FIG. 1, is a front view of an embodiment of a pinwheel toy in accordance with the present invention;

FIG. 2, is a front view enlargement of one blade of the pinwheel toy of FIG. 1 in accordance with the present invention; and

FIG. 3, is a cross-sectional view of the blade of the pinwheel toy shown in FIG. 2 taken along perspective view lines 3--3 of FIG. 2.


Referring to FIG. 1, a pinwheel (2) according to the present invention is disclosed having blades (4), a handle (6) and pin or shaft (8). The pinwheel (2) also has an optional front facing piece (10) which is preferably made of the same material as the blades (4). The precise construction of the pinwheel (2) is not part of the present invention, and such pinwheel may take any operative form.

A novel feature of the pinwheel of the present invention is the use of a transparent plastic material containing an appropriate fluorescent dye or pigment for the blades (4) and optionally for the front facing piece (10), such fluorescent dye-containing material having the ability to glow at its cut edges in the presence of light as illustrated by cut edge (12) in FIG. 2. Cut edge (12) is shown in more detail in FIG. 3 which is taken along line 3--3 of FIG. 2. Light enters through the flat surfaces of the plastic blades (4) and is transmitted to the cut edge (12), producing a luminescent or iridescent or "neon edge" glowing effect very noticeable by and pleasing to the human eye. Furthermore, interesting patterns are created when the pinwheel (2) is spun by wind force.

An example of a pinwheel in accordance with the present invention was made starting with a sheet of transparent polycarbonate plastic (G.E.'s "Lexan") containing orange fluorescent dye. When the plastic was cut into the shape of a pinwheel blade blank, the cut edges where found to glow in a bright orange color in the presence of light.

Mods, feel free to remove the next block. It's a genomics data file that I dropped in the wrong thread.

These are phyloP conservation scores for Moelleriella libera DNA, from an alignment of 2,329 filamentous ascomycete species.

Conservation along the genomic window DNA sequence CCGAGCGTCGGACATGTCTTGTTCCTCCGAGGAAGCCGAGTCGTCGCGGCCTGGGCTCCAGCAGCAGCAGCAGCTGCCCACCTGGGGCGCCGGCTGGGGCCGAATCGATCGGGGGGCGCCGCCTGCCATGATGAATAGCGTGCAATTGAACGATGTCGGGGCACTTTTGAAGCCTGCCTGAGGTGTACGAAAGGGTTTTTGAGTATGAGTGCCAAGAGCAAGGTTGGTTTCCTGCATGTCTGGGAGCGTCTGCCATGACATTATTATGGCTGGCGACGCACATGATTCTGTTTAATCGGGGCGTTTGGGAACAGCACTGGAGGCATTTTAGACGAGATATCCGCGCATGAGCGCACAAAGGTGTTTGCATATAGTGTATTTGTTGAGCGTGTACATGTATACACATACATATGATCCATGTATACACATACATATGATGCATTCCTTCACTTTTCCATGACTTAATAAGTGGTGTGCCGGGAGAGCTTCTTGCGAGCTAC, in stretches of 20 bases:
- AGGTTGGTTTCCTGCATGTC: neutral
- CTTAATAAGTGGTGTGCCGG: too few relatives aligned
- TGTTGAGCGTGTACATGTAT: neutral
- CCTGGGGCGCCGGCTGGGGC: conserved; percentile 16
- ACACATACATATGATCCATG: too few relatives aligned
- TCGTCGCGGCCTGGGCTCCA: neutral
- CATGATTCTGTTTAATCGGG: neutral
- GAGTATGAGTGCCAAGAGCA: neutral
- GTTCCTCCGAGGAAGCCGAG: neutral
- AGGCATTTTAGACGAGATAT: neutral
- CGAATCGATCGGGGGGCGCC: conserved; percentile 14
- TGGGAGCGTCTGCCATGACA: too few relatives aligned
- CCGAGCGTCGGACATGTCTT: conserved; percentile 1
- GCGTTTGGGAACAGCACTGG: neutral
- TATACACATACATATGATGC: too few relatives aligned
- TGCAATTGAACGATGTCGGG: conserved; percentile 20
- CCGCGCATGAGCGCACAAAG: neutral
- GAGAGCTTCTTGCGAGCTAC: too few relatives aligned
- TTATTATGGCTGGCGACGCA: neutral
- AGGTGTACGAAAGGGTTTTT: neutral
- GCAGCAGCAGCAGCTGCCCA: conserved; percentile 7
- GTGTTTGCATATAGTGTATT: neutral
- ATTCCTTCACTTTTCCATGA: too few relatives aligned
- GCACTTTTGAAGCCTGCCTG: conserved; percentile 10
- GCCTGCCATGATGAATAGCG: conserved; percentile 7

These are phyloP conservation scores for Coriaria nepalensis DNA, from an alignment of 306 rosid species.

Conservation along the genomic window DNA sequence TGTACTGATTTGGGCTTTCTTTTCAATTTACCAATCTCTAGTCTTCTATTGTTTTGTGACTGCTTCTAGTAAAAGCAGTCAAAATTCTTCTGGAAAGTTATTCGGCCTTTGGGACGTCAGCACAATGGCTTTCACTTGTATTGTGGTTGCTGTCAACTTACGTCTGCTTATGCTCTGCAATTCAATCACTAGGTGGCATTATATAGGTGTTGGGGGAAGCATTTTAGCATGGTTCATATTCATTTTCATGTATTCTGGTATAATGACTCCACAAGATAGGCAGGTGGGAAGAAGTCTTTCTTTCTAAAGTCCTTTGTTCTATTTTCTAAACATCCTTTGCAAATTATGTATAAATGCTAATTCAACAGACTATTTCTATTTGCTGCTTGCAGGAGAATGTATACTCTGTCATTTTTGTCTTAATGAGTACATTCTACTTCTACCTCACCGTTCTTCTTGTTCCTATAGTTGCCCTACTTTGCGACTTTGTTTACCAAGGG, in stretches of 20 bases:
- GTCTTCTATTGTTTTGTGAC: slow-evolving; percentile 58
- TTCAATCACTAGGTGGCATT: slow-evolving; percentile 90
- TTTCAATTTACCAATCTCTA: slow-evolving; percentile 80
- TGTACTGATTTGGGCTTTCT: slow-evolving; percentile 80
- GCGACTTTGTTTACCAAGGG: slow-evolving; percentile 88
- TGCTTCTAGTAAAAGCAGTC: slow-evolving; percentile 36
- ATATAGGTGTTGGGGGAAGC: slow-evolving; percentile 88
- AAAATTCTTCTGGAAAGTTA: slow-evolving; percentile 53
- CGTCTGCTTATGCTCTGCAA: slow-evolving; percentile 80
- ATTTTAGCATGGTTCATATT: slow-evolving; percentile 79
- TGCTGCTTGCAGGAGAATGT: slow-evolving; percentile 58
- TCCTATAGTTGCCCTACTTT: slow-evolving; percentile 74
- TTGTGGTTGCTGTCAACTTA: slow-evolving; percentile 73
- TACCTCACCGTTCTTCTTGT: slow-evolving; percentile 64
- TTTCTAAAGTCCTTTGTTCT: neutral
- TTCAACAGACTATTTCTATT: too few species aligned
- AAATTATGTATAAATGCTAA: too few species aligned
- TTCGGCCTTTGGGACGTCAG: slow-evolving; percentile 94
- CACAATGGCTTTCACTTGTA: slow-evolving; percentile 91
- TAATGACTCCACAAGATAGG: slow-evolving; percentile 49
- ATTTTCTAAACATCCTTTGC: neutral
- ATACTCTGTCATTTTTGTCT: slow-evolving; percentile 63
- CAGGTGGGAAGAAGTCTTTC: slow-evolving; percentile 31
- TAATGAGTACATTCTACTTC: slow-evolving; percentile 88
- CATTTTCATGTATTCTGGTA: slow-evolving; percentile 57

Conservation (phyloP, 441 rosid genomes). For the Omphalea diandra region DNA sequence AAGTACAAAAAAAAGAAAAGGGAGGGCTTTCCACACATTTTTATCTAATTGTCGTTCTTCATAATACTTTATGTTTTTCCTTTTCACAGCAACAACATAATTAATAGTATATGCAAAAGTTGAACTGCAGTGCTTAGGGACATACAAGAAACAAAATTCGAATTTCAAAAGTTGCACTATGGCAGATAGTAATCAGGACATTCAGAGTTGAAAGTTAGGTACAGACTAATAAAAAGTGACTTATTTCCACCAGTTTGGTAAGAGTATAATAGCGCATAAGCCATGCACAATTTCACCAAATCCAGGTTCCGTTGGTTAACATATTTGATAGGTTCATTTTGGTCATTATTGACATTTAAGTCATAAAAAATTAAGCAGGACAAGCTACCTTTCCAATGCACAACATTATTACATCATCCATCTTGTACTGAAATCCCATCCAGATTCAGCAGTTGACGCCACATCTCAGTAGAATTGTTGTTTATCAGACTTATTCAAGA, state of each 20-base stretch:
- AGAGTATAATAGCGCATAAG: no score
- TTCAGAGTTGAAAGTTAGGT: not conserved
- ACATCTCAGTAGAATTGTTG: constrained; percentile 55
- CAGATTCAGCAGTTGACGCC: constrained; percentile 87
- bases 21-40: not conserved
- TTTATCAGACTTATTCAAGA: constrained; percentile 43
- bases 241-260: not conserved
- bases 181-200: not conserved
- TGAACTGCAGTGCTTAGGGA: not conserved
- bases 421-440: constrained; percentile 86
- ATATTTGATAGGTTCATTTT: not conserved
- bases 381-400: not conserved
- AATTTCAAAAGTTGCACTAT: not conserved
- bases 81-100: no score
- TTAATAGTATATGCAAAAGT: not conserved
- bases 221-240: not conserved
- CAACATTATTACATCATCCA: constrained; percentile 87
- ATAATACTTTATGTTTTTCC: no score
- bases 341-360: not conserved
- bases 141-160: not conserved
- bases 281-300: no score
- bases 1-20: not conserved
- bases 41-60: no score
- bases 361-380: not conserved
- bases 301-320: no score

It is to be understood that the pinwheel could be made of any suitable transparent plastic containing any fluorescent, phosphorescent or luminescent dye or pigment which produces the aforementioned effect, which is easily tested in a routine fashion. Polycarbonate resin is particularly suitable as the selected plastic, although PET and transparent styrene-butadiene copolymer of sufficient thickness and rigidity can also be used; plasticized vinyl resin is too soft. As examples of fluorescent dyes suitable for use with the styrene-butadiene copolymer there may be mentioned LQC-R412-1 (Trans Red), LQC-Y254-1 (Trans Yellow), LQC-G277 (Tans Green), Solvent Yellow 98 (xanthane dye), Solvent Green 5 (Perylene dye), Solvent Orange 63, Vat Red 41 and mixtures thereof. There may also be mentioned 3,9-perylene dicarboxylic acid diphenyl thioester which has been used in toys and is known to radiate a yellow-greenish color.

The foregoing description of the specific embodiments will so fully reveal the general nature of the invention that others can, by applying current knowledge, readily modify and/or adapt for various applications such specific embodiments without departing from the generic concept, and therefore such adaptations and modifications are intended to be comprehended within the meaning and range of equivalents of the disclosed embodiments. It is to be understood that the phraseology or terminology herein is for the purpose of description and not of limitation.

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Referenced by
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U.S. Classification446/217, 446/219
International ClassificationA63H33/40
Cooperative ClassificationA63H33/40
European ClassificationA63H33/40
Legal Events
Jan 18, 1991ASAssignment
Effective date: 19901210
Oct 10, 1995REMIMaintenance fee reminder mailed
Mar 3, 1996LAPSLapse for failure to pay maintenance fees
May 14, 1996FPExpired due to failure to pay maintenance fee
Effective date: 19960306